5. Termination of employment: Should the employee’s conduct be deemed significantly serious (e.g., substantiated gross misconduct), or the employee has failed to improve following a final written warning and after repeat opportunities and discussions, it may be deemed necessary and fair to terminate the employee’s contract of employment.

Warnings should be removed from an employee’s record after a specified period of time. The timeframes of each warning should be outlined in the disciplinary procedure and the employee advised accordingly. The employee should also be advised that failure to show improvement or further non-adherence to business policies may result in a further disciplinary sanction up to and including dismissal.

In some cases, it may be appropriate to consider demotion or transfer as an alternative to termination. It’s also important to note that there may be instances where more serious action, including dismissal, is warranted at an earlier stage e.g., in cases of substantiated gross misconduct.

Finally, employees must be provided with the right to appeal against any disciplinary action. Details relating to the appeals process should be clearly outlined in your procedure and include information relating to the timeframes of the appeal, how to appeal, and the appeals officer.

Further points of consideration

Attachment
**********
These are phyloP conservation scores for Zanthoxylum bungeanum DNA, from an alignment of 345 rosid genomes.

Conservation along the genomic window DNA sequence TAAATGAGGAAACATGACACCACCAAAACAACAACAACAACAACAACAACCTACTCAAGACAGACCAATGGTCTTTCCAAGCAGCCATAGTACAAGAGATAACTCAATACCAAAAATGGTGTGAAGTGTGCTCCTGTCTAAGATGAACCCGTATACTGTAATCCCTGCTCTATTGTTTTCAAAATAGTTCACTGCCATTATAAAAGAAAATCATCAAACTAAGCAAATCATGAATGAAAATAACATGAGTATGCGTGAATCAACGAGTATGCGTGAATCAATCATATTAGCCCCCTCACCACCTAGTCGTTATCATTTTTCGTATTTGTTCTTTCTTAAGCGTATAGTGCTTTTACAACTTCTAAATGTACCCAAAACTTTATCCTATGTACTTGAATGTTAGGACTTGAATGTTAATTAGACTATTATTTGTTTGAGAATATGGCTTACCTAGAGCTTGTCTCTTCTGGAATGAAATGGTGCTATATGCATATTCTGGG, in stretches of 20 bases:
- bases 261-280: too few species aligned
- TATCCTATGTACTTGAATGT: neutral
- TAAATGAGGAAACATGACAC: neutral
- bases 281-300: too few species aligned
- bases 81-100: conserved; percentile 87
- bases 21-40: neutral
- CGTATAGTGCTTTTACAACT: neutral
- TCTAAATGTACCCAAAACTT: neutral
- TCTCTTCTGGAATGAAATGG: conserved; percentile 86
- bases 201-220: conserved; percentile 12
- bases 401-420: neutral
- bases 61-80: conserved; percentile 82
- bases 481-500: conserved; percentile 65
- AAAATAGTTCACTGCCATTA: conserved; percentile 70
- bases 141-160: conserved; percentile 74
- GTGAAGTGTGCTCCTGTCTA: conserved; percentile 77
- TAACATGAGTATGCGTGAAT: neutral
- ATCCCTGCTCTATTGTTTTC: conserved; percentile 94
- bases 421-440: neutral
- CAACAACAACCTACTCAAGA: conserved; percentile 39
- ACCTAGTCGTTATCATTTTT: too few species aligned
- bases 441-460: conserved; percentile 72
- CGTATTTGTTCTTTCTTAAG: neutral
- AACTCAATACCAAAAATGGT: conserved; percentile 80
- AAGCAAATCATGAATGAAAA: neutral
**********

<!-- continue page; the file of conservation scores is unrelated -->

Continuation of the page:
You should maintain strict adherence to the disciplinary process at each stage. You must apply the process in a fair and consistent manner when addressing areas of concern with each employee. This means that you must ensure you’re compliant with the principles of natural justice and fair procedures. These are outlined in the Code of Practice and ensure that:

  • Employee grievances are fairly examined and processed.
  • Details of any allegations or complaints are put to the employee concerned.
  • The employee concerned is given the opportunity to respond fully to any such allegations or complaints.
  • The employee concerned is given the opportunity to avail of the right to be represented during the procedure. This may be an employee representative or Trade Union representative.
  • The employee concerned has the right to a fair and impartial determination of the issues concerned, taking into account any representations made by, or on behalf of, the employee and any other relevant or appropriate evidence, factors, circumstances.

Conclusion

A disciplinary procedure is necessary to ensure that all disciplinary concerns are addressed. It also helps maintain workplace standards through the application of disciplinary measures in a fair and consistent manner in accordance with the principles of natural justice and fair procedures.

Failing to apply or denying an employee their right to fair procedures can result in an unfair dismissal claim. Outlining and stringently following a robust disciplinary process ensures that employee rights are protected and that they’re provided with the opportunity and support to improve on their level of conduct, competence, and capability before termination is considered. It also enables you to clearly justify your grounds for disciplinary sanctions that lead to an employee’s dismissal.

Need further advice on disciplinary procedures?

For further advice on disciplinary procedures, speak to an expert on 01 886 0350 or request a callback here.